3. When the mixture comes to a boil, turn off the heat and cover the pot with a lid. Let the syrup stand for 30 minutes to cool.
  4. After 30 minutes, strain the mixture through a fine mesh sieve to remove the berries and limes. If you do not have a sieve, stretch a square of clean muslin over the top of a container and secure with a rubber band. Pour the mixture through the cloth, which will act like a fine strainer and allow only juice to collect in the container underneath.
  5. The mixture can be stored in the refrigerator for up to a week.
Directions for Ginger Cranberry Lime Cordials (Makes 4 drinks)

  1. Fill four Champagne flutes or cocktail glasses halfway with cold ginger beer.
  2. Add a shot of your choice of vodka or gin.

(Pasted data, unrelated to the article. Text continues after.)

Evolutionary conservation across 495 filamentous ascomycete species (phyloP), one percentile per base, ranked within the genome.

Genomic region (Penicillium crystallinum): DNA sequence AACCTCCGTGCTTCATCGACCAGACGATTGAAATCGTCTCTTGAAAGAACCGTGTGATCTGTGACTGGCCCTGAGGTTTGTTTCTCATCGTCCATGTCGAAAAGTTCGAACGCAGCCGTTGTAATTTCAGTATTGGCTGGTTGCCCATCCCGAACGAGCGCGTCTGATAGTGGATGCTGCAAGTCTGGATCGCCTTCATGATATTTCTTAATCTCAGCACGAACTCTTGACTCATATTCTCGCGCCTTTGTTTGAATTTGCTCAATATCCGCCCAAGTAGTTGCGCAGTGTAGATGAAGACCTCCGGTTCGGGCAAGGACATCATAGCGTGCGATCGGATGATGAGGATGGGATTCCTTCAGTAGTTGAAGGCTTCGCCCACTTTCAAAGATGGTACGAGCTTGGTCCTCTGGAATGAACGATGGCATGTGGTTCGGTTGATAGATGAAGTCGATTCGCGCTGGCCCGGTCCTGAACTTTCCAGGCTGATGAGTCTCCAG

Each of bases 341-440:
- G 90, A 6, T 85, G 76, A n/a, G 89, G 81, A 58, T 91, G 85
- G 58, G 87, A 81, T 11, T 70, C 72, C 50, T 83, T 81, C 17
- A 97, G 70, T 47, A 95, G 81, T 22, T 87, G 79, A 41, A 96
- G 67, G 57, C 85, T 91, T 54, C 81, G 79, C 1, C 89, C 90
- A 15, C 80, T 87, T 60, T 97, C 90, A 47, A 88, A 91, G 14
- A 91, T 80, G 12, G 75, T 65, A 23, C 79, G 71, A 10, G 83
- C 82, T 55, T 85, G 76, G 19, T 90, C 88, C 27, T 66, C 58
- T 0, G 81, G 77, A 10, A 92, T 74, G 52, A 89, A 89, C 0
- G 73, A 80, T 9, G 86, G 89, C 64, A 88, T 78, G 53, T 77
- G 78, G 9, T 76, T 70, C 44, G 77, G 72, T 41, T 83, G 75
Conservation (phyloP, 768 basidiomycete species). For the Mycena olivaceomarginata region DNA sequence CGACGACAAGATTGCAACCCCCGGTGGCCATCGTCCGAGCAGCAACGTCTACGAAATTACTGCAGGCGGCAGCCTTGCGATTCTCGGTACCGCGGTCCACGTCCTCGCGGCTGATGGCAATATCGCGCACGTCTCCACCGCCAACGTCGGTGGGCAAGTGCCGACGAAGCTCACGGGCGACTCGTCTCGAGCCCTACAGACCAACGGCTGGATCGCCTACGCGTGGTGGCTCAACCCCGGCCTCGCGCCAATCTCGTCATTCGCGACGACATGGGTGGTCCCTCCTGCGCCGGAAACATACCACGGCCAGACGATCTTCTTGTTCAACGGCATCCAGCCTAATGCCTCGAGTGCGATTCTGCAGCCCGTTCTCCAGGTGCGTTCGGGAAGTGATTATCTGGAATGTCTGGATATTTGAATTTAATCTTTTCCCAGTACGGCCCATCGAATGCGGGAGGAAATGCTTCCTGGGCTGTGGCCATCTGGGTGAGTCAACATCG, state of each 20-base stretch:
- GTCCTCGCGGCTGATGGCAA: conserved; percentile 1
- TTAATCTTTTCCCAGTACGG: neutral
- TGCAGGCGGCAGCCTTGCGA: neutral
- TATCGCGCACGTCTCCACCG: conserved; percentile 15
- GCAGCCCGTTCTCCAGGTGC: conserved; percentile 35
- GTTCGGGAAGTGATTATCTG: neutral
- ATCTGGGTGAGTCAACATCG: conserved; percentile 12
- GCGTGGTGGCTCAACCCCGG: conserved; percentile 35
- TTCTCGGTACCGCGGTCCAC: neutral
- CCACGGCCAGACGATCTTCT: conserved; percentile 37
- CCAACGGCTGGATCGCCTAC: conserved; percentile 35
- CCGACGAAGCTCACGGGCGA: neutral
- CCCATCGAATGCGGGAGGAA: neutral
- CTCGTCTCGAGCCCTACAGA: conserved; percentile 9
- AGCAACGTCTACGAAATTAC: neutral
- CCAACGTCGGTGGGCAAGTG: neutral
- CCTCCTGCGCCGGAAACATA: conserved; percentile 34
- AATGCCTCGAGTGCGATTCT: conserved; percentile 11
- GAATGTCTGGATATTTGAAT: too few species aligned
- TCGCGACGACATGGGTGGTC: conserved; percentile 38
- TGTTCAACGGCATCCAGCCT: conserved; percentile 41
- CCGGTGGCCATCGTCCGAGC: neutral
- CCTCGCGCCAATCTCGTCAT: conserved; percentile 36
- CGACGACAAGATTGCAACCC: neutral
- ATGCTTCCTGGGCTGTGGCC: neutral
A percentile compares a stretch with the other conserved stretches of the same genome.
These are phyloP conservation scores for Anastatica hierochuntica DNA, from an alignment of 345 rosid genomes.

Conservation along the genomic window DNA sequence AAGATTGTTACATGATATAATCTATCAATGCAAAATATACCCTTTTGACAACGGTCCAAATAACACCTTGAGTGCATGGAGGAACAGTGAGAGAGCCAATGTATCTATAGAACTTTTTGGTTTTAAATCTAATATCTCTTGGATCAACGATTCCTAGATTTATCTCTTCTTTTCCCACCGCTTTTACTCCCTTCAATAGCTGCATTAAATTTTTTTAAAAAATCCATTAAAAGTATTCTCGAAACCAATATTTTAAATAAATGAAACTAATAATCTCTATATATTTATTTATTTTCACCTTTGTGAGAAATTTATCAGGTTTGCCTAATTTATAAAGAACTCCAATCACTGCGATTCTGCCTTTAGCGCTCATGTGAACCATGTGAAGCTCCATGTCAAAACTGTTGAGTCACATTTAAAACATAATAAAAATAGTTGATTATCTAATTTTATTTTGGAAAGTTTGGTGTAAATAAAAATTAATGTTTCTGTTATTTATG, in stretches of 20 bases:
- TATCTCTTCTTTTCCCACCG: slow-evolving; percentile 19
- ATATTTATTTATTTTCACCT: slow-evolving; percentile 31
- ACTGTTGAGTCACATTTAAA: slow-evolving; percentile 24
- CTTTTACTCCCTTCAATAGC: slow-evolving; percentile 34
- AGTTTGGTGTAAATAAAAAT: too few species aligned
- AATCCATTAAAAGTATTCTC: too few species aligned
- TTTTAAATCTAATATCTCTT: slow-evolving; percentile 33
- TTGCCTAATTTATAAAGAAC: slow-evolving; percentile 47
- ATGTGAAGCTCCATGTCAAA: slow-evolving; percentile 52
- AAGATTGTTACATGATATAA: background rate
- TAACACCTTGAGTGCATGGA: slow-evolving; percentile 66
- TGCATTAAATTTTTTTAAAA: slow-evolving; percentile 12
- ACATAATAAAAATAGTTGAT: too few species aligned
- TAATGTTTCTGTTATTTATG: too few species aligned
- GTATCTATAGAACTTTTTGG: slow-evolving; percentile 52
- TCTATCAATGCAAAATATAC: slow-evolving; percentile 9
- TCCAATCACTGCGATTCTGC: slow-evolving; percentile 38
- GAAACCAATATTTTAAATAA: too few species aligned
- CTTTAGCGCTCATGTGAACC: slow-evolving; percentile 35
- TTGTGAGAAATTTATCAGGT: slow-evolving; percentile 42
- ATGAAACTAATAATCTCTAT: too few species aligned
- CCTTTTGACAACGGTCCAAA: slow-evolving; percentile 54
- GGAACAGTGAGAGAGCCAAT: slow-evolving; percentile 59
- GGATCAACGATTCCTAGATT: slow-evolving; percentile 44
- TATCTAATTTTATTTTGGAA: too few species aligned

3. Top each glass off with two teaspoons of cranberry-lime syrup.
  4. Stir and serve.

To garnish the drinks, provide lime slices and frozen cranberries: use them in place of ice to keep drinks cool or pretty up a punch bowl.

Let’s Get up to no good,

Cheers to Fall!

Cheers to Fall!

Yesterday Billy and I spent 12 hours running paper routes in Charlotte and by late afternoon when we finally finished we stopped by Mellow Mushroom on Selwyn Ave to see our good friend (and Mellow’s kitchen manager) Dave. To our delight, our good-spirited friend was not working, but rather enjoying the North Carolina’s 84 degree early fall weather on Mellow’s patio fronting busy Selwyn Ave. We joined him for a well-deserved beer.

I chose to go with one of my all-time favorites: the Cottonwood Pumpkin Ale. They currently have it on draft and garnish the glass with an amazing mixture of rock candy sugar crystals, cinnamon and nutmeg. I had already licked off my garnish in the picture below 😉